The Arab League has called for efforts to “prevent foreign interference” in Libya in the wake of military and maritime agreements between Turkey and the UN-recognised government in Tripoli.
Permanent representatives of the pan-Arab organisation, in a meeting at its Cairo headquarters requested by Egypt, passed a resolution on Tuesday stressing the “necessity to prevent interference that could contribute to facilitating the arrival of foreign extremists in Libya”.
They also expressed “serious concern over the military escalation further aggravating the situation in Libya and which threatens the security and stability of neighbouring countries and the entire region”.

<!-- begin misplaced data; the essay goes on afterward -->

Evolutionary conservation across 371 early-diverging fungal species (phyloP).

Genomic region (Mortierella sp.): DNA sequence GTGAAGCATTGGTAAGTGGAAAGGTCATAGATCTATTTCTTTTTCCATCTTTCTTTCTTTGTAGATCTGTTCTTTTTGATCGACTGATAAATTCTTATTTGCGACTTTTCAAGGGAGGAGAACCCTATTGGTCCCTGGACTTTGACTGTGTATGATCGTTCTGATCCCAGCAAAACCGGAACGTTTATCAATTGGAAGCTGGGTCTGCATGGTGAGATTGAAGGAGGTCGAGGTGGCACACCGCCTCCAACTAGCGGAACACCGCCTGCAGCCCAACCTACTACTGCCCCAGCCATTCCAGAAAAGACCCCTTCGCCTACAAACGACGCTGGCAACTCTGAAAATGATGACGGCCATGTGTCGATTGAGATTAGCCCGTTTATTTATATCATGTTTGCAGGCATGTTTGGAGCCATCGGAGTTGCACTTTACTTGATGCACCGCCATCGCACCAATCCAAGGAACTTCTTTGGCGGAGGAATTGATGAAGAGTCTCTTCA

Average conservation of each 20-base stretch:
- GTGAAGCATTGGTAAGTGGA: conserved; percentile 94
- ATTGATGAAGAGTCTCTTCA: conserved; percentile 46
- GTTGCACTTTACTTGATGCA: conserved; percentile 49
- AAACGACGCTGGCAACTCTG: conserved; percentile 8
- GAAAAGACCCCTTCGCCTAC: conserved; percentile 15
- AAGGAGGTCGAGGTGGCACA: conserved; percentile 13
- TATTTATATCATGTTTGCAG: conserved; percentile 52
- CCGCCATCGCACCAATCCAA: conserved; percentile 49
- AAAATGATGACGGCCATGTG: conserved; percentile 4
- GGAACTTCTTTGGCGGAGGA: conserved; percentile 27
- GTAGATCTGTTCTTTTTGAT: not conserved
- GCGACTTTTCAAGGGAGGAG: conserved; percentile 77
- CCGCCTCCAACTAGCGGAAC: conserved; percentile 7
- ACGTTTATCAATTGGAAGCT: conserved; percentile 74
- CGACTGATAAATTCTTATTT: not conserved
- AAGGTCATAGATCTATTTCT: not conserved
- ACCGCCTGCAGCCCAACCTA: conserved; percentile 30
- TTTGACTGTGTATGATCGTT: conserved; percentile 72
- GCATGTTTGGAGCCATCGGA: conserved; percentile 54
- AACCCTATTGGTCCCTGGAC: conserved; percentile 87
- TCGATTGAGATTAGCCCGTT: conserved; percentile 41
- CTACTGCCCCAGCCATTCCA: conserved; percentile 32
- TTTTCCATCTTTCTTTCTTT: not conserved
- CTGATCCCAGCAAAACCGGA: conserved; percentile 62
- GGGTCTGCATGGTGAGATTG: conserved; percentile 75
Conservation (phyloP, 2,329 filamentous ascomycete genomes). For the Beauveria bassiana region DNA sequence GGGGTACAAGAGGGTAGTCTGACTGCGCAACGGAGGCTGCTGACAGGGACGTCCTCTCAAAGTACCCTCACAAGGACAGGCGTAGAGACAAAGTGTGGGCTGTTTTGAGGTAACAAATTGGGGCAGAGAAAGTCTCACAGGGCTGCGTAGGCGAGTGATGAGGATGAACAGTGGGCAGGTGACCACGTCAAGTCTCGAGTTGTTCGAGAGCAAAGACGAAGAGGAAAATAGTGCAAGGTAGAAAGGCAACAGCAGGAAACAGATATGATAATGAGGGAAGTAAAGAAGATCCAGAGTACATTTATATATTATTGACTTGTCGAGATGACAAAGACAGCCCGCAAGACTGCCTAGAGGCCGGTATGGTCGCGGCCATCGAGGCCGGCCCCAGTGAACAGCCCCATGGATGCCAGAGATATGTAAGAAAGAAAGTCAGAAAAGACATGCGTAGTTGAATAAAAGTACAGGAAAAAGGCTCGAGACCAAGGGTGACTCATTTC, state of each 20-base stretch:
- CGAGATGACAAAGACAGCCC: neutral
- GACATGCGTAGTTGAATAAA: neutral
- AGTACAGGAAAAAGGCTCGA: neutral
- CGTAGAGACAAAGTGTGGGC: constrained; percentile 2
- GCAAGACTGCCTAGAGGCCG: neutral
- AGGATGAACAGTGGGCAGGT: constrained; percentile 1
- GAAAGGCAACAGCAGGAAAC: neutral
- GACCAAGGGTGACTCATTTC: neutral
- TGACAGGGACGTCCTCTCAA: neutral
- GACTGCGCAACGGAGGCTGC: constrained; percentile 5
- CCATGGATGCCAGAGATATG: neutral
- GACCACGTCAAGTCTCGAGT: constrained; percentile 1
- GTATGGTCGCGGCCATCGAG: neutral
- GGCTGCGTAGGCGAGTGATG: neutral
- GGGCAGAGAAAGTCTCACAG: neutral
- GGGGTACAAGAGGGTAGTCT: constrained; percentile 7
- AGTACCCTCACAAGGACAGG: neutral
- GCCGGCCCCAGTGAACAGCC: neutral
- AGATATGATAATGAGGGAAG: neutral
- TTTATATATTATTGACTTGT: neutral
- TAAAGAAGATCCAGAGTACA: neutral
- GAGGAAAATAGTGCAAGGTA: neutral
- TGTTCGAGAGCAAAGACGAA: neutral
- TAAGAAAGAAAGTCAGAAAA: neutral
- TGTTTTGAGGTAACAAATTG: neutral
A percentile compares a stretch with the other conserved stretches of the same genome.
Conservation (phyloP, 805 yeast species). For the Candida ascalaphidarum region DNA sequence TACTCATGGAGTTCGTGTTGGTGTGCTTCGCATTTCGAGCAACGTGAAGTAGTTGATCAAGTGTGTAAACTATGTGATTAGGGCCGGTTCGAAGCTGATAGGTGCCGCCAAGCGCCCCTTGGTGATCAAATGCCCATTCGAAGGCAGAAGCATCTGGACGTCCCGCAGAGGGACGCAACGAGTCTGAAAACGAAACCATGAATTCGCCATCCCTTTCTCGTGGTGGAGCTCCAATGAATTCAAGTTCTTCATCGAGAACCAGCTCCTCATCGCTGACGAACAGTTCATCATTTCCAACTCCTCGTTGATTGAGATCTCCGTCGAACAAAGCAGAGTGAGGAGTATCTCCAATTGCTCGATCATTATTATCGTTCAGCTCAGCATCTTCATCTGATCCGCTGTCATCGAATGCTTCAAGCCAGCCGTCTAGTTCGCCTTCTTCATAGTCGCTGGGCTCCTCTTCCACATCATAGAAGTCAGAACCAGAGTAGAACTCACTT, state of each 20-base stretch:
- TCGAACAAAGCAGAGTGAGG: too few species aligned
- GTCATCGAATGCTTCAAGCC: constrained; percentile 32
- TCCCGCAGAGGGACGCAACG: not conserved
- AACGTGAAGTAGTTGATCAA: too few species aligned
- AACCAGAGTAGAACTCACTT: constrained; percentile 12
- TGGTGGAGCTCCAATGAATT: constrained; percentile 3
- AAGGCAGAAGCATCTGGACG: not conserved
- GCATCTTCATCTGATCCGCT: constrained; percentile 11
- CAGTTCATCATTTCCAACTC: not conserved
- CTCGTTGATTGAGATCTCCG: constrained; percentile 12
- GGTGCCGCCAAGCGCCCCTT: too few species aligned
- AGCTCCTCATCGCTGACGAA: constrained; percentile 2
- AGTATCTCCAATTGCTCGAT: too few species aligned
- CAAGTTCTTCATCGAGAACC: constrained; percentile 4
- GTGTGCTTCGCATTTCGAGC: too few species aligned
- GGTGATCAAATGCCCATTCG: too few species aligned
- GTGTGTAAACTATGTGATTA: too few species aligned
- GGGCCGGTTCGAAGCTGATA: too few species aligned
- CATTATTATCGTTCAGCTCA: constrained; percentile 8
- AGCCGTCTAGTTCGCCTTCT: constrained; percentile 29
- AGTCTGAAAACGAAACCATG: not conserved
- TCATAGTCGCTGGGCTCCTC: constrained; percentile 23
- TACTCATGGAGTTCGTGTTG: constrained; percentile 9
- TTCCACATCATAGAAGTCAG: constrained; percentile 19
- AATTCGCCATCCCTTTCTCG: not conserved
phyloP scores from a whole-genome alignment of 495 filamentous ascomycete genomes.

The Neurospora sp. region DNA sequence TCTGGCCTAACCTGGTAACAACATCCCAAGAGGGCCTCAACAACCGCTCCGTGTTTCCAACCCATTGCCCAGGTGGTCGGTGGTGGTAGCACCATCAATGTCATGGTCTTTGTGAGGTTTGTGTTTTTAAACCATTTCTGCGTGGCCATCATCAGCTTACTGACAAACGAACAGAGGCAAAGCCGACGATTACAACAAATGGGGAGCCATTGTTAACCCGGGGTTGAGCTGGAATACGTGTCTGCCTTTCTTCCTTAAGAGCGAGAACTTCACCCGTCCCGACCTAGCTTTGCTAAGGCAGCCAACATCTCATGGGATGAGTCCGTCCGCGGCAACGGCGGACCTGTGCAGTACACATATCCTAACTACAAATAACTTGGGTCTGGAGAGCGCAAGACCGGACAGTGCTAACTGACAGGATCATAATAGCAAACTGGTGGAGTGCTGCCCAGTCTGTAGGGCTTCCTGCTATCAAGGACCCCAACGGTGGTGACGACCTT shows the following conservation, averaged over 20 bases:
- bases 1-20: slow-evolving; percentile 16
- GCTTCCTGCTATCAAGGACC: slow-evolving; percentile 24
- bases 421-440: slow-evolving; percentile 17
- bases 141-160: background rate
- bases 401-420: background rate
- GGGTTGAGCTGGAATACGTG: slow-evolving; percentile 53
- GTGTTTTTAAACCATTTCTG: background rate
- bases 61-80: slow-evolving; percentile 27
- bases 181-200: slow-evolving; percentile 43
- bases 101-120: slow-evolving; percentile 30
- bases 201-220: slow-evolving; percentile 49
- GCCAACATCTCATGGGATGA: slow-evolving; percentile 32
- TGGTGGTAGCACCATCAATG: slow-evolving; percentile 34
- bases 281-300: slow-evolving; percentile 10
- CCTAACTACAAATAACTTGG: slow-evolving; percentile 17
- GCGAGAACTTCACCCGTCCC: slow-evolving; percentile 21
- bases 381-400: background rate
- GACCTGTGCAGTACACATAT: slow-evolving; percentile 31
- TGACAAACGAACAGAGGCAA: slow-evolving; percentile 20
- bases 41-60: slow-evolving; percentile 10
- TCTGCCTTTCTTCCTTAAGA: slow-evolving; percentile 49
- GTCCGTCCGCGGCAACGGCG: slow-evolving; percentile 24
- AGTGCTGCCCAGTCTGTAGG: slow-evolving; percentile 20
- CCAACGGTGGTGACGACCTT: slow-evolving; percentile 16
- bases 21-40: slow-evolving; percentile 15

On Monday, the UN’s Libya envoy, Ghassan Salame, said the deals signed by Turkey and the Tripoli government represented an “escalation” of the conflict in the North African country.
Libya has been mired in conflict since a NATO-backed uprising in 2011 toppled and killed Muammar Gaddafi, with rival administrations in the east and the west vying for power.
In November, Ankara signed a security and military cooperation deal and also inked a maritime jurisdiction agreement with the internationally recognised Government of National Accord (GNA) based in the capital.
Turkey is currently trying to win parliamentary support for sending troops to Libya.
Egypt is one of renegade military commander Khalifa Haftar’s foremost foreign backers.
Cairo has been flexing its diplomatic muscles since Turkey signed accords with the Tripoli government last month.
Both sides in Libya have received foreign air support, mainly through drones, and Russian military contractors have been deployed on the front line to help Haftar’s forces in recent months, diplomats and analysts say.